Wednesday, May 23, 2018

‘The blackest moment in global pop culture since Obama’s election night’

From The Washington Post-

In a world where everything is breaking news and everyone has a hot take, I’ve lately insisted on taking a step back to consider what’s going on and what it means. So, it wasn’t until Monday night that I sat down and watched Britain’s Prince Harry marry American actress Meghan Markle. Wow!

Truth be told, I slept through Saturday’s royal nuptials. But my Twitter feed and text messages were filled with awe. Not just the expected gushing over a royal wedding. But also of the unexpected symbolism of this modern-day fairy tale. “OMG, you missed maybe the blackest moment in global pop culture since Obama’s election night,” a dear white friend texted me Sunday morning. He didn’t lie.

I was struck by two things as I watched the ceremony. First, the melding of African American culture with British tradition made me incredibly proud of who we are. Proud as an American, and an African American in particular. While watching the stirring sermon by Episcopal Bishop Michael Curry at St. George’s Chapel at Windsor Castle, I was moved to tweet that his booming “voice woke the ghosts in that chapel!” Surely the British had never heard anything so loud, so vibrant, in a church. Black preachers are gloriously and willfully ignorant of the constraint of time, so for African Americans, at 13 minutes, Curry’s was a sermonette. With a message of love and redemption, mentions of Martin Luther King Jr. and slavery, the first African American leader of the Episcopal Church knit the British and their American cousins together in a cloak of commonality and shared destiny. He spoke matter-of-factly and without apology, as was befitting such a joyous occasion.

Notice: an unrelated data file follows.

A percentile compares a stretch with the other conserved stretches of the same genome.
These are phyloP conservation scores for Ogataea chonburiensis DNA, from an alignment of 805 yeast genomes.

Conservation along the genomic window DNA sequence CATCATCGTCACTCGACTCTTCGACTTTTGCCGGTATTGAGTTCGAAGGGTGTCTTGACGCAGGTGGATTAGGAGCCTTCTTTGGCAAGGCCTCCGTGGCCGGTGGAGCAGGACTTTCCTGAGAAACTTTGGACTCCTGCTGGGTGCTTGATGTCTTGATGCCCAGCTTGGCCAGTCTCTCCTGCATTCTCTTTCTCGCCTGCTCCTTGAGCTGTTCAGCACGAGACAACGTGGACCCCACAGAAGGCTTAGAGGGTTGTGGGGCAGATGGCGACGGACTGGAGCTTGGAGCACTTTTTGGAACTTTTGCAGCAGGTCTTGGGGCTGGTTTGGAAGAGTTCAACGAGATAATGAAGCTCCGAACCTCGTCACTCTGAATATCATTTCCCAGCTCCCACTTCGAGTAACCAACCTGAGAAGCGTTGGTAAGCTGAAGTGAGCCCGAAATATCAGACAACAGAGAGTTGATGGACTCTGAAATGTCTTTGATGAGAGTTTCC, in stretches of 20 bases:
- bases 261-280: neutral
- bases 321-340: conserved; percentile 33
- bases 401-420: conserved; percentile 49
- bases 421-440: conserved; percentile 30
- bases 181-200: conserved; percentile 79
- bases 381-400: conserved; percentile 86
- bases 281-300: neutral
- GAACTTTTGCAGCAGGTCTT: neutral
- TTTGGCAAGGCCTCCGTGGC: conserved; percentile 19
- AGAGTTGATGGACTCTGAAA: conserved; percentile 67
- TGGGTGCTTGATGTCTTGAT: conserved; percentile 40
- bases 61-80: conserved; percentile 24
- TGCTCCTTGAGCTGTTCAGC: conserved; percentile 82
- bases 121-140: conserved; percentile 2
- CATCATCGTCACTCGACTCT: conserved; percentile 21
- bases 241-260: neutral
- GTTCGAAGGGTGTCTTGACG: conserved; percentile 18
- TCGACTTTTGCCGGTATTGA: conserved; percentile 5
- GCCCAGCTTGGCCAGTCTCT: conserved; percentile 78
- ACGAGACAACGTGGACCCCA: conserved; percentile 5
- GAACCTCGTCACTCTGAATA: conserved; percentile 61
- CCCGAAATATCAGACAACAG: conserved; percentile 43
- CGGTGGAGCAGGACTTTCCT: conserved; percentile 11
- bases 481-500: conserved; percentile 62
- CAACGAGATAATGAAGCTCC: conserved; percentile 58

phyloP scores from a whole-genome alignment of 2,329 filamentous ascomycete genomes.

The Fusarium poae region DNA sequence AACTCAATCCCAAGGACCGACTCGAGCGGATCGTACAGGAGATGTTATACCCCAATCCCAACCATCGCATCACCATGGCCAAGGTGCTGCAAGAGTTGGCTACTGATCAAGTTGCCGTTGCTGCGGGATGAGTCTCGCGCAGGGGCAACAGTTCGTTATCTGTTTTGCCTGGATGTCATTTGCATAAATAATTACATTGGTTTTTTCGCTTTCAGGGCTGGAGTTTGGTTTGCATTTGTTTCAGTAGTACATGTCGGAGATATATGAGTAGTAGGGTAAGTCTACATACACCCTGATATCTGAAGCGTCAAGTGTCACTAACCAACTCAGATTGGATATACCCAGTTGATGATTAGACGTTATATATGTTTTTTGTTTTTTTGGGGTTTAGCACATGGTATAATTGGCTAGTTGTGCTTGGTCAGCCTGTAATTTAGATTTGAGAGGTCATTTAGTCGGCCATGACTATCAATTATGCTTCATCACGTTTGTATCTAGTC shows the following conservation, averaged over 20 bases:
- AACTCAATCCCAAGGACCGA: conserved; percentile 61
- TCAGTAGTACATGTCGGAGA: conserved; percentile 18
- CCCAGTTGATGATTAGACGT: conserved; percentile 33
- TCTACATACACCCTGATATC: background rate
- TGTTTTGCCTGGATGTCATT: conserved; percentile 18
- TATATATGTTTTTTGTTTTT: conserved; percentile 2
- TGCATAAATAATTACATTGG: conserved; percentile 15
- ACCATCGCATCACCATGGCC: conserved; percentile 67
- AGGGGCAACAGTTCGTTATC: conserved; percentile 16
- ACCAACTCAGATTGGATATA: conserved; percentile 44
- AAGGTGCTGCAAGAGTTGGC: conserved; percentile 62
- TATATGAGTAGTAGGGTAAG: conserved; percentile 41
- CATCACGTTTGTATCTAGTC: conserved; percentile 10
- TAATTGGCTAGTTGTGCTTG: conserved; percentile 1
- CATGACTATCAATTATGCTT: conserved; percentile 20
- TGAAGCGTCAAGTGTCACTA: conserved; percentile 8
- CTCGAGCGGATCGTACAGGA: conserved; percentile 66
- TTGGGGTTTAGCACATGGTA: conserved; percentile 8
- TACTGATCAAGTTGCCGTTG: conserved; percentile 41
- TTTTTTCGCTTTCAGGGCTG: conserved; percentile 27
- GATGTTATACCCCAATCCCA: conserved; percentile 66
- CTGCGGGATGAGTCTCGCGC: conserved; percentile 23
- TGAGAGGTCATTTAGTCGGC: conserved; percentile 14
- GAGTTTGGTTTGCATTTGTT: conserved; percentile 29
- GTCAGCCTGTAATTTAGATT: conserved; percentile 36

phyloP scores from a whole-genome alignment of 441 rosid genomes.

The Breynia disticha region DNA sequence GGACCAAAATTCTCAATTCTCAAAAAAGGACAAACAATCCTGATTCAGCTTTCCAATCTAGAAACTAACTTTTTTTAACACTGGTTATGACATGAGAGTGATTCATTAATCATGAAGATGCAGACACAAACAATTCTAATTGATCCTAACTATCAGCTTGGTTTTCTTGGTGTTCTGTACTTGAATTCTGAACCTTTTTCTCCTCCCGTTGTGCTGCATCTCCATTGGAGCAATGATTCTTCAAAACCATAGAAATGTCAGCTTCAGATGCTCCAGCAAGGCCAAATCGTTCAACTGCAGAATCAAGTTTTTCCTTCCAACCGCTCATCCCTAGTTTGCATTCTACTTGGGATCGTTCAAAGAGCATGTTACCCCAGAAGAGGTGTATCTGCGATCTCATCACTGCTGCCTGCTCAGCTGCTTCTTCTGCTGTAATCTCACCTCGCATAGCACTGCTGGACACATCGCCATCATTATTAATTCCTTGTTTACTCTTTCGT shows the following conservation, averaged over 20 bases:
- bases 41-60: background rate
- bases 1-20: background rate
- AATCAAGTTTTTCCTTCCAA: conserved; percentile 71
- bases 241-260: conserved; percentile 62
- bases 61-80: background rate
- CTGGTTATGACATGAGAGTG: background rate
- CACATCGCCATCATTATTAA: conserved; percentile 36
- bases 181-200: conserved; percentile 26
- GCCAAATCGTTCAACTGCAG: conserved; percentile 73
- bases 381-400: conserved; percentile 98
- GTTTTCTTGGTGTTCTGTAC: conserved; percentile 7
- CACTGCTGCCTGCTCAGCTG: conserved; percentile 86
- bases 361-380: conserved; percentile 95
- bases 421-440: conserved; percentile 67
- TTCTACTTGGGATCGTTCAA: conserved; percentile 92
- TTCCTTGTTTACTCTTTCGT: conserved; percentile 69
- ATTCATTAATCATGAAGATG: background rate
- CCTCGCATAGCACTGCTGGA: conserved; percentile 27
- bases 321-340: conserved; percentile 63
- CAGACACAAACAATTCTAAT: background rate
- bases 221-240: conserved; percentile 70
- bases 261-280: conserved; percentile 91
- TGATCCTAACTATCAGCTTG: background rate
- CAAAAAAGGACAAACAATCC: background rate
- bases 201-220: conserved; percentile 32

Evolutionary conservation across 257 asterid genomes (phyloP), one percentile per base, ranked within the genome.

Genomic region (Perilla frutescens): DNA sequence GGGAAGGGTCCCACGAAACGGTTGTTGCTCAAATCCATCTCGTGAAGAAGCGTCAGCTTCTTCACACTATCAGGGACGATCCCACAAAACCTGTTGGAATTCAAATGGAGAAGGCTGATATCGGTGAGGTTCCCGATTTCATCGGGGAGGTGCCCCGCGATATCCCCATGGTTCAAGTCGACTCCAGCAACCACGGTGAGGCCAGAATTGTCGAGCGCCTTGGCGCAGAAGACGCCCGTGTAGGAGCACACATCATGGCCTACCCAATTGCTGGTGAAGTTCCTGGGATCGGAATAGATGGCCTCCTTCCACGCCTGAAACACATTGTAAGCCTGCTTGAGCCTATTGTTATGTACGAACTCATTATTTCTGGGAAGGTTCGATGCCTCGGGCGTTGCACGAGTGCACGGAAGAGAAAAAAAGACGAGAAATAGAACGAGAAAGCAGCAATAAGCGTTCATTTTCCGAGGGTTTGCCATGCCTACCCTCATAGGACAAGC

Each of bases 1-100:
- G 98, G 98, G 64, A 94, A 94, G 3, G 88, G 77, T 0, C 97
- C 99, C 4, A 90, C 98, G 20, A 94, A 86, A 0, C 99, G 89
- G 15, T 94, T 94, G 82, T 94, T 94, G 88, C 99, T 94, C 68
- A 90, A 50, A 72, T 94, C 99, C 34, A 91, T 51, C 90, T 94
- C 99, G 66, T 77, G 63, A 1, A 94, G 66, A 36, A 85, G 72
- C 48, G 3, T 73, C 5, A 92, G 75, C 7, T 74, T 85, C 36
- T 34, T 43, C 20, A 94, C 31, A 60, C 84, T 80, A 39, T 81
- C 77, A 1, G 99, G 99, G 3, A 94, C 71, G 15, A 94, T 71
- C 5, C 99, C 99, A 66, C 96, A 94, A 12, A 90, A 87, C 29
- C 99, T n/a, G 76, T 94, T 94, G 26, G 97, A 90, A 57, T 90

More here-

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